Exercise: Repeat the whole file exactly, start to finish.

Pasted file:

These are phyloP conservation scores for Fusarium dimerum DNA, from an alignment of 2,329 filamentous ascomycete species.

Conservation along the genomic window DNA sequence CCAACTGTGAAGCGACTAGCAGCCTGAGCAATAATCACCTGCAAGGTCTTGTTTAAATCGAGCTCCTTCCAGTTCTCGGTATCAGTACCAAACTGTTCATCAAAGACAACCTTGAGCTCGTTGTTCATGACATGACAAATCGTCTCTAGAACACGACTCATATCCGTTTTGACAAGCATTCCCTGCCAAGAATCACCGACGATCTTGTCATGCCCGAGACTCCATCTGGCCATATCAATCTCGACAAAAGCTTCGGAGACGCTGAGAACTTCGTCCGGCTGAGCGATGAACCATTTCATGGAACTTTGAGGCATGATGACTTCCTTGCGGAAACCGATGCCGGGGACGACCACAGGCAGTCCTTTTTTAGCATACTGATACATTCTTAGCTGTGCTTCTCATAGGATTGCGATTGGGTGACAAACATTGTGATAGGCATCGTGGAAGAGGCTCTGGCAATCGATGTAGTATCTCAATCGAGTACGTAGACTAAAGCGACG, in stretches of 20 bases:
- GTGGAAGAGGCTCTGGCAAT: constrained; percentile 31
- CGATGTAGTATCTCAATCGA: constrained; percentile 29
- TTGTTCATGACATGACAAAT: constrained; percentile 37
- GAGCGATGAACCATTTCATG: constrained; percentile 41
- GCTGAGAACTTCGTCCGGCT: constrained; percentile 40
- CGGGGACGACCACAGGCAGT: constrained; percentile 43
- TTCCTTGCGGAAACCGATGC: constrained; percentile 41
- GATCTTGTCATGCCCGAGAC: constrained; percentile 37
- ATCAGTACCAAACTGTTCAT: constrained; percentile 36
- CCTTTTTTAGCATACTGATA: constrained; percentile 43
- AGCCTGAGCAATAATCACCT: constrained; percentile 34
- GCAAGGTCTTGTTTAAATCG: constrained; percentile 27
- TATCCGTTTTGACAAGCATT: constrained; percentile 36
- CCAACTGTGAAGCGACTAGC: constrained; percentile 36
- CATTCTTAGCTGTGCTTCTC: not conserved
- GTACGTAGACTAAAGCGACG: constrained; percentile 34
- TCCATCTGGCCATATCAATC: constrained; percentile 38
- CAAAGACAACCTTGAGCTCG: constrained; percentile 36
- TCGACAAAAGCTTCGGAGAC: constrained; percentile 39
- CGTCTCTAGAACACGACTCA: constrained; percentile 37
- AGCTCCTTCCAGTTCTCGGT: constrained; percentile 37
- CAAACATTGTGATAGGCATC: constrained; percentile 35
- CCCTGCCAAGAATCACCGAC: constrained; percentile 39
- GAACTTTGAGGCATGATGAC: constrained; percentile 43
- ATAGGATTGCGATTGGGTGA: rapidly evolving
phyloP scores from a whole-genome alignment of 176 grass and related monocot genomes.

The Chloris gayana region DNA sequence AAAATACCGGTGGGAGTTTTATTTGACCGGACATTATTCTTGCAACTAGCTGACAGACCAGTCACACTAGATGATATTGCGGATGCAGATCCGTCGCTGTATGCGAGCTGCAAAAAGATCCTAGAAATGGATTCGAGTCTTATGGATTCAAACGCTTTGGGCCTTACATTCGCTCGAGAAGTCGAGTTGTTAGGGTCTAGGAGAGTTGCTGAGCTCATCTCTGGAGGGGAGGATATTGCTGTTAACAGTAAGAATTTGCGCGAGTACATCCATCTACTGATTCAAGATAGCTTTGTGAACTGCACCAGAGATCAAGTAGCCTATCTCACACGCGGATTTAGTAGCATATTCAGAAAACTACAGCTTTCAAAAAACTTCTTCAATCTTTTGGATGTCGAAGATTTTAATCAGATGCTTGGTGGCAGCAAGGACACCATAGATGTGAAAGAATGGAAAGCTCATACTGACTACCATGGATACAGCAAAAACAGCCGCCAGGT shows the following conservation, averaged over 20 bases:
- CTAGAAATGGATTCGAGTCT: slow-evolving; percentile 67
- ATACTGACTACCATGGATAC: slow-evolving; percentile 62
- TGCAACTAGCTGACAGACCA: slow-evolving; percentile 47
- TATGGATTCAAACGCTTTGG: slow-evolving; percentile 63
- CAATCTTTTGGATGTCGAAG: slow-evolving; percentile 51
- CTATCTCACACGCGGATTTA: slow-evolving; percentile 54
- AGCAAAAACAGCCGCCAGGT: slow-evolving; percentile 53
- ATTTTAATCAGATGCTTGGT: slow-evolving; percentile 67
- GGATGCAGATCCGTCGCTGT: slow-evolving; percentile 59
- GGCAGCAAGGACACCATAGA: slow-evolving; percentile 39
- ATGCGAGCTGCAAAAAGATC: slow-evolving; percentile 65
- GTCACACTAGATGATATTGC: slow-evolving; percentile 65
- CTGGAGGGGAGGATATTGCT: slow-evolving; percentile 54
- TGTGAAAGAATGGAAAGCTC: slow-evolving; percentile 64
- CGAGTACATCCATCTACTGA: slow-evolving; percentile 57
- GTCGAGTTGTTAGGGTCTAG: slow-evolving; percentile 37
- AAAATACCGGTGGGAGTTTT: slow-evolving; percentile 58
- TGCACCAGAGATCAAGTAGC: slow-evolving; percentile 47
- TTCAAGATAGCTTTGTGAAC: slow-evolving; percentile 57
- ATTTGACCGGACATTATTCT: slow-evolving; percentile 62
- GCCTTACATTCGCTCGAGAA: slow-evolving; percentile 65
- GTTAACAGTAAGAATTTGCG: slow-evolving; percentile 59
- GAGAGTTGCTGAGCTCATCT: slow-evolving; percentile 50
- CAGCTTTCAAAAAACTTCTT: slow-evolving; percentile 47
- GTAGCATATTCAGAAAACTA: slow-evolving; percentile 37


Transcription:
These are phyloP conservation scores for Fusarium dimerum DNA, from an alignment of 2,329 filamentous ascomycete species.

Conservation along the genomic window DNA sequence CCAACTGTGAAGCGACTAGCAGCCTGAGCAATAATCACCTGCAAGGTCTTGTTTAAATCGAGCTCCTTCCAGTTCTCGGTATCAGTACCAAACTGTTCATCAAAGACAACCTTGAGCTCGTTGTTCATGACATGACAAATCGTCTCTAGAACACGACTCATATCCGTTTTGACAAGCATTCCCTGCCAAGAATCACCGACGATCTTGTCATGCCCGAGACTCCATCTGGCCATATCAATCTCGACAAAAGCTTCGGAGACGCTGAGAACTTCGTCCGGCTGAGCGATGAACCATTTCATGGAACTTTGAGGCATGATGACTTCCTTGCGGAAACCGATGCCGGGGACGACCACAGGCAGTCCTTTTTTAGCATACTGATACATTCTTAGCTGTGCTTCTCATAGGATTGCGATTGGGTGACAAACATTGTGATAGGCATCGTGGAAGAGGCTCTGGCAATCGATGTAGTATCTCAATCGAGTACGTAGACTAAAGCGACG, in stretches of 20 bases:
- GTGGAAGAGGCTCTGGCAAT: constrained; percentile 31
- CGATGTAGTATCTCAATCGA: constrained; percentile 29
- TTGTTCATGACATGACAAAT: constrained; percentile 37
- GAGCGATGAACCATTTCATG: constrained; percentile 41
- GCTGAGAACTTCGTCCGGCT: constrained; percentile 40
- CGGGGACGACCACAGGCAGT: constrained; percentile 43
- TTCCTTGCGGAAACCGATGC: constrained; percentile 41
- GATCTTGTCATGCCCGAGAC: constrained; percentile 37
- ATCAGTACCAAACTGTTCAT: constrained; percentile 36
- CCTTTTTTAGCATACTGATA: constrained; percentile 43
- AGCCTGAGCAATAATCACCT: constrained; percentile 34
- GCAAGGTCTTGTTTAAATCG: constrained; percentile 27
- TATCCGTTTTGACAAGCATT: constrained; percentile 36
- CCAACTGTGAAGCGACTAGC: constrained; percentile 36
- CATTCTTAGCTGTGCTTCTC: not conserved
- GTACGTAGACTAAAGCGACG: constrained; percentile 34
- TCCATCTGGCCATATCAATC: constrained; percentile 38
- CAAAGACAACCTTGAGCTCG: constrained; percentile 36
- TCGACAAAAGCTTCGGAGAC: constrained; percentile 39
- CGTCTCTAGAACACGACTCA: constrained; percentile 37
- AGCTCCTTCCAGTTCTCGGT: constrained; percentile 37
- CAAACATTGTGATAGGCATC: constrained; percentile 35
- CCCTGCCAAGAATCACCGAC: constrained; percentile 39
- GAACTTTGAGGCATGATGAC: constrained; percentile 43
- ATAGGATTGCGATTGGGTGA: rapidly evolving
phyloP scores from a whole-genome alignment of 176 grass and related monocot genomes.

The Chloris gayana region DNA sequence AAAATACCGGTGGGAGTTTTATTTGACCGGACATTATTCTTGCAACTAGCTGACAGACCAGTCACACTAGATGATATTGCGGATGCAGATCCGTCGCTGTATGCGAGCTGCAAAAAGATCCTAGAAATGGATTCGAGTCTTATGGATTCAAACGCTTTGGGCCTTACATTCGCTCGAGAAGTCGAGTTGTTAGGGTCTAGGAGAGTTGCTGAGCTCATCTCTGGAGGGGAGGATATTGCTGTTAACAGTAAGAATTTGCGCGAGTACATCCATCTACTGATTCAAGATAGCTTTGTGAACTGCACCAGAGATCAAGTAGCCTATCTCACACGCGGATTTAGTAGCATATTCAGAAAACTACAGCTTTCAAAAAACTTCTTCAATCTTTTGGATGTCGAAGATTTTAATCAGATGCTTGGTGGCAGCAAGGACACCATAGATGTGAAAGAATGGAAAGCTCATACTGACTACCATGGATACAGCAAAAACAGCCGCCAGGT shows the following conservation, averaged over 20 bases:
- CTAGAAATGGATTCGAGTCT: slow-evolving; percentile 67
- ATACTGACTACCATGGATAC: slow-evolving; percentile 62
- TGCAACTAGCTGACAGACCA: slow-evolving; percentile 47
- TATGGATTCAAACGCTTTGG: slow-evolving; percentile 63
- CAATCTTTTGGATGTCGAAG: slow-evolving; percentile 51
- CTATCTCACACGCGGATTTA: slow-evolving; percentile 54
- AGCAAAAACAGCCGCCAGGT: slow-evolving; percentile 53
- ATTTTAATCAGATGCTTGGT: slow-evolving; percentile 67
- GGATGCAGATCCGTCGCTGT: slow-evolving; percentile 59
- GGCAGCAAGGACACCATAGA: slow-evolving; percentile 39
- ATGCGAGCTGCAAAAAGATC: slow-evolving; percentile 65
- GTCACACTAGATGATATTGC: slow-evolving; percentile 65
- CTGGAGGGGAGGATATTGCT: slow-evolving; percentile 54
- TGTGAAAGAATGGAAAGCTC: slow-evolving; percentile 64
- CGAGTACATCCATCTACTGA: slow-evolving; percentile 57
- GTCGAGTTGTTAGGGTCTAG: slow-evolving; percentile 37
- AAAATACCGGTGGGAGTTTT: slow-evolving; percentile 58
- TGCACCAGAGATCAAGTAGC: slow-evolving; percentile 47
- TTCAAGATAGCTTTGTGAAC: slow-evolving; percentile 57
- ATTTGACCGGACATTATTCT: slow-evolving; percentile 62
- GCCTTACATTCGCTCGAGAA: slow-evolving; percentile 65
- GTTAACAGTAAGAATTTGCG: slow-evolving; percentile 59
- GAGAGTTGCTGAGCTCATCT: slow-evolving; percentile 50
- CAGCTTTCAAAAAACTTCTT: slow-evolving; percentile 47
- GTAGCATATTCAGAAAACTA: slow-evolving; percentile 37